Jump Higher | Rise Above Your Competition!

Jump High

As an athlete, your success in your sport depends on a number of movements that you perform, and how fluidly you can perform each of them. Knowing how to jump higher than your opponents is one such movement that holds the key to winning in many sports.

The bad news is: Vertical jumping doesn’t come easily for many athletes. But there’s good news too! With a bit of practice, and by following some simple principles, anyone can learn to jump higher than they do now.


The Building Blocks

Like any objective, achieving a higher vertical jump needs some basic building blocks to be put in place. The Building Blocks necessary for learning how to rise higher than the competition includes:

  • Setting Realistic Goals: To improve your vertical jumping abilities, you need to set yourself stretch goals – from jumpinghigh to higher, and from higher to highest. First, focus on jumping high. Then, learn how to get up higher than what you’ve just achieved. Finally, set a goal to jump the highest you can manage.  The worst thing one could do is to try jumping 6 or 8 inches higher on the very first day, and then immediately give up because they couldn’t reach that goal.
  • Being Committed to Improvement: It is important to understand that making improvements to your vertical jumping abilities will need dedication and commitment. The term “commitment” is another way of saying “hard work”. But working hard doesn’t have to be boring. As long as you are motivated to achieve results, you will stay committed.
  • Getting Passionate about training: Commitment to improving your vertical jumping abilities may not be the same as being passionate about meeting that commitment. Commitment, without the burning passion for training to achieve results, could quickly fizzle out and leave you right where you started.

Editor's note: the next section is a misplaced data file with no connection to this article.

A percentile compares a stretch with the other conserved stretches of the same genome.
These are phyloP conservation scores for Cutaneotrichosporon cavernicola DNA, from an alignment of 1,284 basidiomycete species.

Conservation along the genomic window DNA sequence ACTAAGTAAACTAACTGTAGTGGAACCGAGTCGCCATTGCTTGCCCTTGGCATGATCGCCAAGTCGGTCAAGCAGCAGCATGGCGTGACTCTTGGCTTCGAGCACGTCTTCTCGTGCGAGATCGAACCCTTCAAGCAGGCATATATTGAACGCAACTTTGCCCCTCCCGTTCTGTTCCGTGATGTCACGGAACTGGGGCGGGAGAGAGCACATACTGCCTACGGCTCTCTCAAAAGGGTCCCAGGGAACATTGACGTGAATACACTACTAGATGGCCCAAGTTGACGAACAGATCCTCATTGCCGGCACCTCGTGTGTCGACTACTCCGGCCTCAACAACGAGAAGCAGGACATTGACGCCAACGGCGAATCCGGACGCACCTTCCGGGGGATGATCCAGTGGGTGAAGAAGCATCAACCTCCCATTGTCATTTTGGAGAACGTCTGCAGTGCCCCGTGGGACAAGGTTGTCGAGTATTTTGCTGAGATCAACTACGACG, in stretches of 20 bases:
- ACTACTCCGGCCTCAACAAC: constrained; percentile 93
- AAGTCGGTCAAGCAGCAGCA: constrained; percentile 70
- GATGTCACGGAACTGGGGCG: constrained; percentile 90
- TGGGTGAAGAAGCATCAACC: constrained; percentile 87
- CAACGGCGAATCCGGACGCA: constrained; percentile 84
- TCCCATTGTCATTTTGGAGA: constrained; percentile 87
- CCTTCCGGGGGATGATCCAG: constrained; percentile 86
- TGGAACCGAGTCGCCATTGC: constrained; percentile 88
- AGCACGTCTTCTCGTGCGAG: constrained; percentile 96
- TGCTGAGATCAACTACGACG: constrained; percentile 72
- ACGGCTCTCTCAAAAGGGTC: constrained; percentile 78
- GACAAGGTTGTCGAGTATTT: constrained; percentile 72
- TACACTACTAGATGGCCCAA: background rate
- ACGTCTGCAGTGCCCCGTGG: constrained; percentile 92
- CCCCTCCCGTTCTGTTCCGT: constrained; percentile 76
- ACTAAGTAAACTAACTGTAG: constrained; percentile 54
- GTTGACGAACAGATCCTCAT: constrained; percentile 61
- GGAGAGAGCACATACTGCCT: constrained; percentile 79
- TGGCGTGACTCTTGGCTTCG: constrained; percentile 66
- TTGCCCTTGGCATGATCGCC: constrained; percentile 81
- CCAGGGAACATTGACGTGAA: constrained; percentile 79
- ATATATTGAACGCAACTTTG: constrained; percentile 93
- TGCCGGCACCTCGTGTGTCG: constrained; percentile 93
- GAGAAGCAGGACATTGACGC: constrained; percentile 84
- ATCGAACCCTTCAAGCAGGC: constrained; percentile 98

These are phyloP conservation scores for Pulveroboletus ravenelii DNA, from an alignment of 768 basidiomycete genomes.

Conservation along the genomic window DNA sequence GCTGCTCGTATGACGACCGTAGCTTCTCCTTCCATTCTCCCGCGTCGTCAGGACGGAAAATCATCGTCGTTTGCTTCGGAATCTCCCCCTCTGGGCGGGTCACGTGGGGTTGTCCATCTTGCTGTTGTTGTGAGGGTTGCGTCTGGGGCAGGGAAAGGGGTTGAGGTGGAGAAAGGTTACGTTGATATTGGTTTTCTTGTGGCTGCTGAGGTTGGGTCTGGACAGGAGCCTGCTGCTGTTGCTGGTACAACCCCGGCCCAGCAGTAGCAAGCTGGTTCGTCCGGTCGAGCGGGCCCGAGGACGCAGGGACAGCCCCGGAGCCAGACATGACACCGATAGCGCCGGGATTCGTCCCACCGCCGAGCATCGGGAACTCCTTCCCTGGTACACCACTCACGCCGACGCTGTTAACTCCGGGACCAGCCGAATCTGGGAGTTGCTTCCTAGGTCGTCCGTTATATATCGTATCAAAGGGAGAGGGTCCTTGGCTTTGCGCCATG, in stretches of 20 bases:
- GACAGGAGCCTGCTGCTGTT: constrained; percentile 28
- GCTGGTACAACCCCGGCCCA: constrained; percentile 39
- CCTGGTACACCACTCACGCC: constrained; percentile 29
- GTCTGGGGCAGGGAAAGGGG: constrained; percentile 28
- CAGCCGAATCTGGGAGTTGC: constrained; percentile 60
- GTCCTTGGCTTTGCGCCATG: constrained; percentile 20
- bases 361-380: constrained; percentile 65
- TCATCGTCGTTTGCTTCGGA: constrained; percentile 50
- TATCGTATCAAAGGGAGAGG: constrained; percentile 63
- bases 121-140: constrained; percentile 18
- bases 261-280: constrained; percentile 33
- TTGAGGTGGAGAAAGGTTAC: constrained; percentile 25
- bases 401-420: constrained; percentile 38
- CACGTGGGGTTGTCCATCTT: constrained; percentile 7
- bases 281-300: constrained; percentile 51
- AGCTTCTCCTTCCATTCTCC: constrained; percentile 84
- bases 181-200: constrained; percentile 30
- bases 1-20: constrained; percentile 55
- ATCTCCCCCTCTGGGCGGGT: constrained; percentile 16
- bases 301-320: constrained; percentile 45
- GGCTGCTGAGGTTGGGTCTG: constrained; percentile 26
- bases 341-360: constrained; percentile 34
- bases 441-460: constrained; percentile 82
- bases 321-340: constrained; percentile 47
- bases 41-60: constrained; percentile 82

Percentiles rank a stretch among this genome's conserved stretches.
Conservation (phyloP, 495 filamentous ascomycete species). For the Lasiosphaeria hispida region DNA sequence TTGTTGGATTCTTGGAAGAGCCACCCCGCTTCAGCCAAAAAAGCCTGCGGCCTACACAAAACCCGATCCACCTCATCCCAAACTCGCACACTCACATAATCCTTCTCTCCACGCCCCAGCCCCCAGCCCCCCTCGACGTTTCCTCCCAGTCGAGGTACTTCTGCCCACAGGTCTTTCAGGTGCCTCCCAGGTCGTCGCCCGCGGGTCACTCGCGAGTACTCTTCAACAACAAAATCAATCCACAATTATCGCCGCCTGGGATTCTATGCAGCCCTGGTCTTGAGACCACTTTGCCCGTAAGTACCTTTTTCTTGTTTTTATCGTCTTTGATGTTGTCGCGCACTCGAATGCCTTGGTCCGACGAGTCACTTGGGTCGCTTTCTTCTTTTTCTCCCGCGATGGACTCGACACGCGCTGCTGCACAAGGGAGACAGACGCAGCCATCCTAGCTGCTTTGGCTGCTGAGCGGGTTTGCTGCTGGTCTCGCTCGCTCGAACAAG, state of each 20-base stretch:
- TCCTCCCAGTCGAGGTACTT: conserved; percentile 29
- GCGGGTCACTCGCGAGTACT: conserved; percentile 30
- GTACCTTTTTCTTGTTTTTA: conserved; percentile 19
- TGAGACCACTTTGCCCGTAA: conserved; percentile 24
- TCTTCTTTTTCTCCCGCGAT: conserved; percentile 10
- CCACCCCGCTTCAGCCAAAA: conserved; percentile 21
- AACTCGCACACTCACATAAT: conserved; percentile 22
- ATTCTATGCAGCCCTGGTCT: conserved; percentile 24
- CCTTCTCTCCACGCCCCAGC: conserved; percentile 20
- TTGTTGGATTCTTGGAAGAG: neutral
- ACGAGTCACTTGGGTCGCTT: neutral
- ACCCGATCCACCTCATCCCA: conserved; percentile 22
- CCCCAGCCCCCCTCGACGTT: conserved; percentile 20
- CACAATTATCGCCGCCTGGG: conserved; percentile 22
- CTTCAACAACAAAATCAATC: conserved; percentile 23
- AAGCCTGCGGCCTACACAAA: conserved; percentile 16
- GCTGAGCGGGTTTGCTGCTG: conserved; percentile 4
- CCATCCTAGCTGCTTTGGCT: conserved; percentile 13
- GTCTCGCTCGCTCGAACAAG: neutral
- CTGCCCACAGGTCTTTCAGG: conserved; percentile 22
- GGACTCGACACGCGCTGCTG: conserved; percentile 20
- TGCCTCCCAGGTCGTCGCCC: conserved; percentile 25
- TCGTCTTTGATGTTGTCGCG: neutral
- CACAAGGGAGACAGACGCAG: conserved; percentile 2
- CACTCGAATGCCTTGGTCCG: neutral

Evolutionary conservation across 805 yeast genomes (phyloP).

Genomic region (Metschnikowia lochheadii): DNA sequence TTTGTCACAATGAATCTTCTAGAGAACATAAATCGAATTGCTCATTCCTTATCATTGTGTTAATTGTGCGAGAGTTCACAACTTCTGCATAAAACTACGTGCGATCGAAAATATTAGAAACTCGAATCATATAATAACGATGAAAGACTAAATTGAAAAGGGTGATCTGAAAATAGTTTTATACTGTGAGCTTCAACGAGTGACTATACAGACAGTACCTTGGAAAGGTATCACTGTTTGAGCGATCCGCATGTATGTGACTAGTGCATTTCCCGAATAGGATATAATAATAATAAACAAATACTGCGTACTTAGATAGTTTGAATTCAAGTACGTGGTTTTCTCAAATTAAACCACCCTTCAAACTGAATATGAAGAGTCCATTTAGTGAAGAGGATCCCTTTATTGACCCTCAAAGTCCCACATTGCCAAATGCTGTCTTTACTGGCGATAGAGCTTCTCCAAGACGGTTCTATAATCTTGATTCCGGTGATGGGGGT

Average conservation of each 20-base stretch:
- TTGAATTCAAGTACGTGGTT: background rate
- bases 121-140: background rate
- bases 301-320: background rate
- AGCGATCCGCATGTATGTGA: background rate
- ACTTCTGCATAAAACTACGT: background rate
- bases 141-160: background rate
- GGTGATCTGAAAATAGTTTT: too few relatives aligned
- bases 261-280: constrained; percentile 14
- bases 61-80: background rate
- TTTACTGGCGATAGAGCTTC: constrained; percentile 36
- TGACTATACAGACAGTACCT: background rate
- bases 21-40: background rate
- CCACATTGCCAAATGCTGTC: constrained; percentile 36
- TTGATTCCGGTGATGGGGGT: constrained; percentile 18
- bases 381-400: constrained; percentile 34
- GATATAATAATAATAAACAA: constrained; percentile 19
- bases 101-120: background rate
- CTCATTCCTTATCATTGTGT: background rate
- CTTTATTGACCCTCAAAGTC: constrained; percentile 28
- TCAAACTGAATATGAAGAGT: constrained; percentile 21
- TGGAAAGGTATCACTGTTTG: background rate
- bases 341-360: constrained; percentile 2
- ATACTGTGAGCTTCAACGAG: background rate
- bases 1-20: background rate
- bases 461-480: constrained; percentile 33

It often helps to have a written cheat sheet with a pledge to stick to your training regimen. And any time you feel a slight dimming of your passion, simply whip out your cheat sheet and rekindle your passion. And once you are passionate, you can also have fun in the process.

  •  Believing in yourself: Learning how to jump higher is much like learning anything new. If you truly believe that you can do it, the chances are you’ll accomplish it well before you think about quitting.  The person who says “I can” and “I can’t”, are usually both right!
  • Eating right: Nutrition, in both appropriate quantity and of the right quality, will provide the fuel on which the other building blocks will be sustained. Depending on your baseline physique, and your level of fitness, you’ll need to sustain a balanced diet containing Carbohydrates, Calcium and Proteins. And to provide you the necessary stamina for endurance, you’ll also need to carefully calibrate your periodic intake of water.


The Principles

The Building Blocks outlined above will play an important role when you learn how to jump high. However, they need to be supplemented by a core set of principles that will take your vertical jumping abilities to the next level. These core principles include: